Posted: September 8, 2022
Deadline: May 1, 2023
This special issue, “Healthier Information Ecosystems,” will focus on the interconnected nature of online pathologies, draw attention to the socio-technical aspects of information technology, and animate interdisciplinary approaches to addressing these problems. Similar to Buckminster Fuller’s mission of “World Game,” we want to aid in developing a wide variety of solutions (including but not limited to technical, political, social, and educational) to the wicked problems of our time to make “the world work for 100% of humanity, in the shortest period of time… without ecological offense or the disadvantage of anyone.”
We invite contributions that address the socio-cultural embeddedness of the problems plaguing information ecosystems and provide new ways of thinking about and strategies to achieve a healthier global information environment. We are actively seeking a broad approach to issues of healthier information ecosystems, including both theoretical and applied, qualitative and quantitative, as well as inside and outside the discipline of information science and technology. We are interested in transdisciplinary contributions that move beyond narrow, cross-sectional treatments of online phenomena to highlight the socio-technical dynamics of online spaces framed in cultural-historical contexts.
As Rong Tang (Tang et al., 2021) and colleagues mentioned in their 2021 JASIST piece, information science is experiencing a paradigm shift and the need to better understand the socio-technical side of information technology is central to this change.
While many of the problems in online settings have been examined in isolation, they are often intimately connected—each problem can be both cause and consequence of the others. For instance, toxic online content is made even more virulent by bogus claims and misinformation that is amplified by social media’s and search engines’ network infrastructure (e.g., Benkler et al., 2018; Chen et al., 2021; Donovan, 2020; Freelon & Lokot, 2020; Freelon & Wells, 2020; Haider & Sundin, 2019, 2022; Nisbet et al., 2021; Ognyanova et al., 2020; Tripodi, 2021; Uyheng & Carley, 2020). Misinformation (and disinformation) can inflame conspiracy theories that demonize outgroups and reinforce social identity dynamics, driving further polarization (Ribeiro et al., 2017; Vicario et al., 2019) and paving the way for toxic online cultures ( Judson, et al., 2020; Kim et al., 2021; Pascual-Ferrá et al., 2021; Thomas et al., 2021).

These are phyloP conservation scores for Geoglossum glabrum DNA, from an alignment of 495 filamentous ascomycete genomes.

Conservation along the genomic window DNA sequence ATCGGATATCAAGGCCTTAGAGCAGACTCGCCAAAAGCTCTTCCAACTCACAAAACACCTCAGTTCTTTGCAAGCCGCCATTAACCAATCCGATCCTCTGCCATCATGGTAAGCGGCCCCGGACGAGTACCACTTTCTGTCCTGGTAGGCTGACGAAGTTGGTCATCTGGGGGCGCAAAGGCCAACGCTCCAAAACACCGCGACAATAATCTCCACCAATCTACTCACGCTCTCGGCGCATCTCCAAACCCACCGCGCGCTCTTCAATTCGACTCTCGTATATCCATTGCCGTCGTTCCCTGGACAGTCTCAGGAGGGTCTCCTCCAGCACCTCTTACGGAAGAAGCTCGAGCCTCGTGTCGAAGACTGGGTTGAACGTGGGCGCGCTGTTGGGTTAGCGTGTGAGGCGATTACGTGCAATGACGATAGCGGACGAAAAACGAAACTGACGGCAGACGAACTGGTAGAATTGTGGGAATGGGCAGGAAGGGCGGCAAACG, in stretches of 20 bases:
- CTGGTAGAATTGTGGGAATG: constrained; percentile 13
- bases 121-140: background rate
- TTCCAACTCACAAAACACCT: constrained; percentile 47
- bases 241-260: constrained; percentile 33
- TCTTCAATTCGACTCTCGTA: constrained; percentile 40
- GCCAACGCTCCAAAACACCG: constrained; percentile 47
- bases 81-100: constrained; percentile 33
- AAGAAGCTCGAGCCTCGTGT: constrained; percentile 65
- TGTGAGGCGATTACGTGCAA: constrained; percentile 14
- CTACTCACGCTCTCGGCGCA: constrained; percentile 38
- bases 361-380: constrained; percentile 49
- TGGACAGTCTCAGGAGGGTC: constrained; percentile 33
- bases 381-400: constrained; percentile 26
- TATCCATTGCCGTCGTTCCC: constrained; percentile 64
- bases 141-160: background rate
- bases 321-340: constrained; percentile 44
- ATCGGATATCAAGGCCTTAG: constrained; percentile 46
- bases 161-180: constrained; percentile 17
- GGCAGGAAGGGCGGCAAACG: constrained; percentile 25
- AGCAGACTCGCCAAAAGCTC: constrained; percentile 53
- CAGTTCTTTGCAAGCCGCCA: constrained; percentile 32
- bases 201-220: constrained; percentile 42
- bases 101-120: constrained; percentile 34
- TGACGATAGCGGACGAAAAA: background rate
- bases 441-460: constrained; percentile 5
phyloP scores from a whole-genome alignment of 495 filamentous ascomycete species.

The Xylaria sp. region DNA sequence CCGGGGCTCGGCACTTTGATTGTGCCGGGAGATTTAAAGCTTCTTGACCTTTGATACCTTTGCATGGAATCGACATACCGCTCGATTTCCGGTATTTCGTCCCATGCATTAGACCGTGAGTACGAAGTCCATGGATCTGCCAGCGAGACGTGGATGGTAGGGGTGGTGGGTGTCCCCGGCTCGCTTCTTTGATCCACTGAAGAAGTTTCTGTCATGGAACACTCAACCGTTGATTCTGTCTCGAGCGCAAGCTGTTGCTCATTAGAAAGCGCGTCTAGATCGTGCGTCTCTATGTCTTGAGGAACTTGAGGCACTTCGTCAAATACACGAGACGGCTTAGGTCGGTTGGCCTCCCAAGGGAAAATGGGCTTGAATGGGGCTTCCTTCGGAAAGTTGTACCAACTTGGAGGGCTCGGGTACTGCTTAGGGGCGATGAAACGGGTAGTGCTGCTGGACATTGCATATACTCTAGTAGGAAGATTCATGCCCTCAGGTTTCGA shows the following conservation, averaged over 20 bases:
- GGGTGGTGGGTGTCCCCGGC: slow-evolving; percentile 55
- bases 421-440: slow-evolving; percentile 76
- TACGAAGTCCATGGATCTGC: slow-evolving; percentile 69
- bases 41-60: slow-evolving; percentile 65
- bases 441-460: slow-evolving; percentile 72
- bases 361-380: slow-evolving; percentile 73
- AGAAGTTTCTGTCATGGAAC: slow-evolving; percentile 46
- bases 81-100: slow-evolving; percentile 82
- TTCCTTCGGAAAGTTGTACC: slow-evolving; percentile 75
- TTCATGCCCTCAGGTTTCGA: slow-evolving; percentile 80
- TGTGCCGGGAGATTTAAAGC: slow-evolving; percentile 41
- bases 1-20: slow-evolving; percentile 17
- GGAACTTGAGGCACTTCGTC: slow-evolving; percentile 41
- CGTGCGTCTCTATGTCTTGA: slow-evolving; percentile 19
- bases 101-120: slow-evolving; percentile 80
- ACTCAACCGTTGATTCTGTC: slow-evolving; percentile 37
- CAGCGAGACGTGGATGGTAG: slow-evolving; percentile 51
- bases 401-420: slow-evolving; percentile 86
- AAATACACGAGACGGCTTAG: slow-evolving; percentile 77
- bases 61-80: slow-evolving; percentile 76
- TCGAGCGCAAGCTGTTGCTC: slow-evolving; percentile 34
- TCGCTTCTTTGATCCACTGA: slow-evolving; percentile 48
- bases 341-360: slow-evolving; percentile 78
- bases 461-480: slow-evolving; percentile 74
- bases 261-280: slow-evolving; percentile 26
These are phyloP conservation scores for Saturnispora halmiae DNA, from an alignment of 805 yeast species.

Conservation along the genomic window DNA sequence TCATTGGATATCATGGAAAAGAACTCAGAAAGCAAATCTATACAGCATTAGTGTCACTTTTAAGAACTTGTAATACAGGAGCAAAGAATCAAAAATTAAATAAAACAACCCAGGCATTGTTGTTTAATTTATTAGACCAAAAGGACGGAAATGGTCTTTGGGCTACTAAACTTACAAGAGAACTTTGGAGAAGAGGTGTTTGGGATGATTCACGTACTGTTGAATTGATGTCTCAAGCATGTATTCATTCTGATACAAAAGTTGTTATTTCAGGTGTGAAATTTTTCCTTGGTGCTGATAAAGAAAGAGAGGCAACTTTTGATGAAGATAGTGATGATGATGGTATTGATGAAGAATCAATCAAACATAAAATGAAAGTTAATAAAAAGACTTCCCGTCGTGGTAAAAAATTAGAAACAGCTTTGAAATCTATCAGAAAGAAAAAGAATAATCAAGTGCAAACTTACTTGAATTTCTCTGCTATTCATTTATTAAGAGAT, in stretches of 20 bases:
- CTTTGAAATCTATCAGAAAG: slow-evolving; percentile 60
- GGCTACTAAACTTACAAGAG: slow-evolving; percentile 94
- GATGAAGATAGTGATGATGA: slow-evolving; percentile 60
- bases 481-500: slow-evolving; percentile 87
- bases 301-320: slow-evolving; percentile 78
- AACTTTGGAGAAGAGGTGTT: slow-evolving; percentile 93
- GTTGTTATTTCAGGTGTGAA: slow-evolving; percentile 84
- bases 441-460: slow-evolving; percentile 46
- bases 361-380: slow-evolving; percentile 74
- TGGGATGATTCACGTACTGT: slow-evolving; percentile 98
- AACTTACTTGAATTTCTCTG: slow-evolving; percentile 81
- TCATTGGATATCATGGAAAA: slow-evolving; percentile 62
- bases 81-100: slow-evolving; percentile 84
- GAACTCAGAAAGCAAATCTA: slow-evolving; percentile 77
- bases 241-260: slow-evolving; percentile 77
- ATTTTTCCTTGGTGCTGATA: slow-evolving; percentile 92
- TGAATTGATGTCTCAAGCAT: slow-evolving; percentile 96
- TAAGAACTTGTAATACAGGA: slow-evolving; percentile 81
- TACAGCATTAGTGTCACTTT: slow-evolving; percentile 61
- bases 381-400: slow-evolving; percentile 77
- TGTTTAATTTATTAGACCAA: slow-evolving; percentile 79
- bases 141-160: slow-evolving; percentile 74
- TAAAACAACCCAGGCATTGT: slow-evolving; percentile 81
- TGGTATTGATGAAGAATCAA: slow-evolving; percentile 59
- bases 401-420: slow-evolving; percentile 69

We adopt an ecosystems framing to highlight such interconnectedness. The problems that now occupy many researchers’ work emerge from complex, technologically mediated networks and interconnected systems of people, institutions, and cultures that create, spread, organize, and amplify information. This complex system is a rich avenue for inquiry by the research community, but focusing on isolated aspects while neglecting their interrelationships will miss systemic opportunities to intervene. Moreover, problems like misinformation, toxicity, and polarization are influenced by contextual factors including social norms, economics, power structures, and worldviews. If we fail to examine information science and technology against this backdrop, stakeholders inside and outside of the academy are unlikely to identify realistic strategies for improving information ecosystems.